On Monday afternoon, the New York Post published a dramatic report that was widely aggregated and shared by thousands: The Rupert Murdoch-owned tabloid claimed that 12 people were killed by explosions at the finish line of the Boston Marathon, and that a suspect -- a Saudi Arabian male -- was being questioned at a Boston hospital. At the time of the report, Boston Police officials were reporting a death toll of two (which has since been raised to three); the Post was the first to report that any suspects were in custody.

As the story began to circulate widely on Twitter -- with little corroboration from more-reputable news sources -- skepticism grew.  





But the Post refused to acknowledge any errors in reporting, even after a spokesperson for the Boston Police Department told Talking Points Memo that no suspects had been taken into custody. "Honestly, I don't know where they're getting their information from, but it didn't come from us," the spokesperson said.

While the Post has modified some of the language of its initial reporting, it has not made a formal acknowledgement or issued a correction. When the highly cited story was initially published, the headline read “12 dead, at least more 50 [sic] injured after 2 explosions rock Boston Marathon, suspect identified and being guarded in hospital.’ On Wednesday, the same link led to a story with the headline ‘Terror attack strikes Boston Marathon, more than 130 injured, person of interest ID’d.’

The updated story maintained that a “federal law enforcement source told The Post there are at least 12 dead” but included outdated information about additional explosive devices reportedly found in Boston. That story links to another report about the "Saudi national," identifying him as a “person of interest” in the headline and a “suspect” in the text. A separate story, published in the early-morning hours on Tuesday, says “official death toll was three, but a law enforcement source told The Post it could be as high as 12.” It continues to refer to the Saudi Arabian national as a “suspect.” The most recent story, published later in the day on Tuesday, says nothing of the 12 supposed deaths but mentions that “17 [victims] are in critical condition.”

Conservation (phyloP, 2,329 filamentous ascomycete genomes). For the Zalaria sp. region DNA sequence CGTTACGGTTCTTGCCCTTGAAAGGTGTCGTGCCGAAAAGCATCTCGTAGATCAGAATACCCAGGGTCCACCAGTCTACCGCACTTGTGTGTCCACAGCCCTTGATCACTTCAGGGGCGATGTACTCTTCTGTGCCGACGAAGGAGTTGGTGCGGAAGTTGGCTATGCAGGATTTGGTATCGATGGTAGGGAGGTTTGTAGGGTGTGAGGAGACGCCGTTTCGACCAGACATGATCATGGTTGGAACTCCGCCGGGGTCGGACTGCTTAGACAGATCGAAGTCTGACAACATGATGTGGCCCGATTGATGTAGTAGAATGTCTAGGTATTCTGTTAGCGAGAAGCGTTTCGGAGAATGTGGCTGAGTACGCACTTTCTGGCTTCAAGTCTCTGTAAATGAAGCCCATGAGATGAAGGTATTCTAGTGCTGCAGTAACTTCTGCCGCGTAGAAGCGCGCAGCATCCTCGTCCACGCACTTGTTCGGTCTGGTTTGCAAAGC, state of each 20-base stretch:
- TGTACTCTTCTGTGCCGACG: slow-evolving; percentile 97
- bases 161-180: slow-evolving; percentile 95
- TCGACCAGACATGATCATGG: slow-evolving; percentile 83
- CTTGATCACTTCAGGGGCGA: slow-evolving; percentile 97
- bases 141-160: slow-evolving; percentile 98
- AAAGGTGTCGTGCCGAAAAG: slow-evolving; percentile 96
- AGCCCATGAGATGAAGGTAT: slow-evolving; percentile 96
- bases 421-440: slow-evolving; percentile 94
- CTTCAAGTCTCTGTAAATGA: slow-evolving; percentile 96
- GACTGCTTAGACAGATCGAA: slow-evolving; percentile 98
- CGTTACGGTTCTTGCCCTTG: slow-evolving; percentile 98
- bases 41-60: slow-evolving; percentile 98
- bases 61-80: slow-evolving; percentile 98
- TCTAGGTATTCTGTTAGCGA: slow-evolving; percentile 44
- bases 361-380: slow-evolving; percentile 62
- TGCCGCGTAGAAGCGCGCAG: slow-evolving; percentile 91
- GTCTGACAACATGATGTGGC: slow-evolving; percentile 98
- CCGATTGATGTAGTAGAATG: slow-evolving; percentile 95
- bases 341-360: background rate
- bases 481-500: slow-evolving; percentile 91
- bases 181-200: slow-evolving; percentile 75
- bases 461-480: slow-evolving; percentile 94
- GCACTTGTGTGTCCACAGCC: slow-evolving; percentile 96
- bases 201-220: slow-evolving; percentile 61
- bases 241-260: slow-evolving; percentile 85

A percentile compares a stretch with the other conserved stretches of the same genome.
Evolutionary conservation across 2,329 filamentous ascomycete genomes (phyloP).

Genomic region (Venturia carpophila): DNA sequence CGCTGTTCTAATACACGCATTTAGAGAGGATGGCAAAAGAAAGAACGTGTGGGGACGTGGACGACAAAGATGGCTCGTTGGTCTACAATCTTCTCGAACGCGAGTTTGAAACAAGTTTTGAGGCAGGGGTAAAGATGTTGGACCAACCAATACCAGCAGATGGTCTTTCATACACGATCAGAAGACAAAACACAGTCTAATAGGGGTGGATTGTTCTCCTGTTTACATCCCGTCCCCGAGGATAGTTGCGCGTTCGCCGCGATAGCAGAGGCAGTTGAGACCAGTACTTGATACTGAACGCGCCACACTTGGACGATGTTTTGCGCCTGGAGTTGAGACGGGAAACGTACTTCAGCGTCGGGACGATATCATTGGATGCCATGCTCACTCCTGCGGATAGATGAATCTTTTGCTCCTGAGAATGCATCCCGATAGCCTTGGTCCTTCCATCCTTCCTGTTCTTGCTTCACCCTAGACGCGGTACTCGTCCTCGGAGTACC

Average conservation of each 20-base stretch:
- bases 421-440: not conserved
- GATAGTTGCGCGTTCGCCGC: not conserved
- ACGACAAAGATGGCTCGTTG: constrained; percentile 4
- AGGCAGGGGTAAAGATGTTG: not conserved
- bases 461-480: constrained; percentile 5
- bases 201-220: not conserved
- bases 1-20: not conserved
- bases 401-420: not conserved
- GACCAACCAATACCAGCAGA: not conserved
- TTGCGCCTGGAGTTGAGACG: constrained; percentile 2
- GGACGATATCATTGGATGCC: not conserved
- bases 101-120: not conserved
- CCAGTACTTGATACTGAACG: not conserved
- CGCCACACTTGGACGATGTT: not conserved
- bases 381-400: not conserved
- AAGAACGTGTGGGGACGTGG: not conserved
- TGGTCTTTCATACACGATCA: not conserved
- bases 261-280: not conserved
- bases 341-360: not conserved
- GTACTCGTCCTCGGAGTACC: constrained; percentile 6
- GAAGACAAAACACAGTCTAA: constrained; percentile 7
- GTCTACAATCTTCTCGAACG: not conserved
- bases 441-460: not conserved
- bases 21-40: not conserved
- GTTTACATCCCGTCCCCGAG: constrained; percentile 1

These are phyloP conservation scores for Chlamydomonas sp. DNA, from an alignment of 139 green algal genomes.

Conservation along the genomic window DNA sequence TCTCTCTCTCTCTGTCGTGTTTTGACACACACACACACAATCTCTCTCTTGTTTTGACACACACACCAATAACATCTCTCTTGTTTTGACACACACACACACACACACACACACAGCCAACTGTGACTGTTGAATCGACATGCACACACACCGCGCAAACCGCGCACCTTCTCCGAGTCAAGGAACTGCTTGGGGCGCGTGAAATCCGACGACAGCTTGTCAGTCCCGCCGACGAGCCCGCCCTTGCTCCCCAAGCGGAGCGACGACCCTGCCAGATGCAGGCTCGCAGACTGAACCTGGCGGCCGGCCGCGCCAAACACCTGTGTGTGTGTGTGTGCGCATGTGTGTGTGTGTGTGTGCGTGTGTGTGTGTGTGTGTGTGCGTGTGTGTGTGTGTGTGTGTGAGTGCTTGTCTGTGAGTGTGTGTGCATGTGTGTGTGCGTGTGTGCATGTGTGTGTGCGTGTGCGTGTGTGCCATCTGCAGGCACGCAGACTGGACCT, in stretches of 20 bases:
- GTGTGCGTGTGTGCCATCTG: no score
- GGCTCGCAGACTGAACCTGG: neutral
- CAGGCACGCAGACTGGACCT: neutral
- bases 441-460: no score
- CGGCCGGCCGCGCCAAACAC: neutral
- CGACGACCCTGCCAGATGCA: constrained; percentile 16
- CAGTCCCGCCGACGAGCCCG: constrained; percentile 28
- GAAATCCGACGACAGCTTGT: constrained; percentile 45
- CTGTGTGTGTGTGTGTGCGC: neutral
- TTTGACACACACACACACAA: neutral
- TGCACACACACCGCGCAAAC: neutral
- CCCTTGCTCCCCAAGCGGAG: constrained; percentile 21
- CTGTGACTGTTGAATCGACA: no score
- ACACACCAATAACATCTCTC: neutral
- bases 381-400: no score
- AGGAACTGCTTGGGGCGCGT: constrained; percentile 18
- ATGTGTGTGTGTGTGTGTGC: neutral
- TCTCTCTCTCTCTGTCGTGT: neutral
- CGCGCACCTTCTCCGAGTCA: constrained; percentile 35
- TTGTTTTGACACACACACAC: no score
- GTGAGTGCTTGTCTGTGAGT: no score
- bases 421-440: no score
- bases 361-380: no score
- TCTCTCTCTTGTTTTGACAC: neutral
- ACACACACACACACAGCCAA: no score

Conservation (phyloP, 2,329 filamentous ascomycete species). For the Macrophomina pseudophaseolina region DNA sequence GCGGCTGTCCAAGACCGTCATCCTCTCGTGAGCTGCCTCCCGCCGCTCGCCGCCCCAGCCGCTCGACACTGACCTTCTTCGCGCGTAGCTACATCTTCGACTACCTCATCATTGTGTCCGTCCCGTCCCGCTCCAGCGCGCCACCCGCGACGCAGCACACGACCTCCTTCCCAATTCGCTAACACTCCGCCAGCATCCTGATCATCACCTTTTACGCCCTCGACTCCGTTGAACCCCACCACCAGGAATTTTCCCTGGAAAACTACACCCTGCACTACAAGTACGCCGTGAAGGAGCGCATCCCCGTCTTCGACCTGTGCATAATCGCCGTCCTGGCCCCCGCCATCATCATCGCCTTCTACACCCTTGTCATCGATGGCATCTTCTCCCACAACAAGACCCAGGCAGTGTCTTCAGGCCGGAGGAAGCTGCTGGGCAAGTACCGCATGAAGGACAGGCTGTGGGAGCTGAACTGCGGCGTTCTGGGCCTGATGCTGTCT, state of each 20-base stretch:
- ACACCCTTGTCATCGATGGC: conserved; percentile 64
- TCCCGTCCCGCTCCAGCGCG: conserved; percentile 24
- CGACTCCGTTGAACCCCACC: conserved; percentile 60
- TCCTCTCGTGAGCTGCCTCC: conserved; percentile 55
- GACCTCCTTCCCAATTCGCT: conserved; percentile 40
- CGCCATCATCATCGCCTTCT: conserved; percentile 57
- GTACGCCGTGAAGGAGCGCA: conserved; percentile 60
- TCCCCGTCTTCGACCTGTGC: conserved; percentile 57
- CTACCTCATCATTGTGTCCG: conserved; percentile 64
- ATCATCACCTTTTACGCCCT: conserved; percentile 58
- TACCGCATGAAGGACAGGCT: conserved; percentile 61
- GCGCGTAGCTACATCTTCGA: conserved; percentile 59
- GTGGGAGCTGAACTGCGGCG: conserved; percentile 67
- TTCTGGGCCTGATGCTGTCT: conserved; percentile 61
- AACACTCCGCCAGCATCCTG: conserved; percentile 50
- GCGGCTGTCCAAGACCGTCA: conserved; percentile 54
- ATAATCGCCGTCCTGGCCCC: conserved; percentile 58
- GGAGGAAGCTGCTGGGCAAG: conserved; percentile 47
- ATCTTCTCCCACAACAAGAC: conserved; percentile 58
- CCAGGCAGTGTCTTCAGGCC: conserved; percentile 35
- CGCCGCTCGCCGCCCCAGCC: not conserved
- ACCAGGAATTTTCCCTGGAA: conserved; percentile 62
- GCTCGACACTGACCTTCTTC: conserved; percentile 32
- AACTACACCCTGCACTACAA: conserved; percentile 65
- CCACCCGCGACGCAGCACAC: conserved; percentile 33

The Post didn’t pull the Saudi national out of thin air: John Miller of CBS News, a former associate director at the FBI, reported that a man was taken into custody, and the Los Angeles Times updated its live blog with a report of a Saudi national being questioned, citing a federal law enforcement official, but it said that the person had not been identified as a suspect. That blog post was published five minutes before the Post’s story announcing the 12 deaths and a suspect being guarded.

On Tuesday, Miller held a live Q&A on Facebook, where he responded to a question about suspects: “[Law enforcement officials] have been questioning one individual since just after the blast who is NOT being described as a suspect but was very close to the bomb at the time of the blast and who police thought was acting suspiciously,” later adding, “He has been fully cooperative throughout.” The updated report prompted some to ask for an apology from the Post.





Numerous requests for comment to the New York Post’s online editorial desk and individual reporters have not been returned. So far, the only comment appears to have come from an unidentified employee of the Post, in a private email conversation with BuzzFeed’s Ben Smith.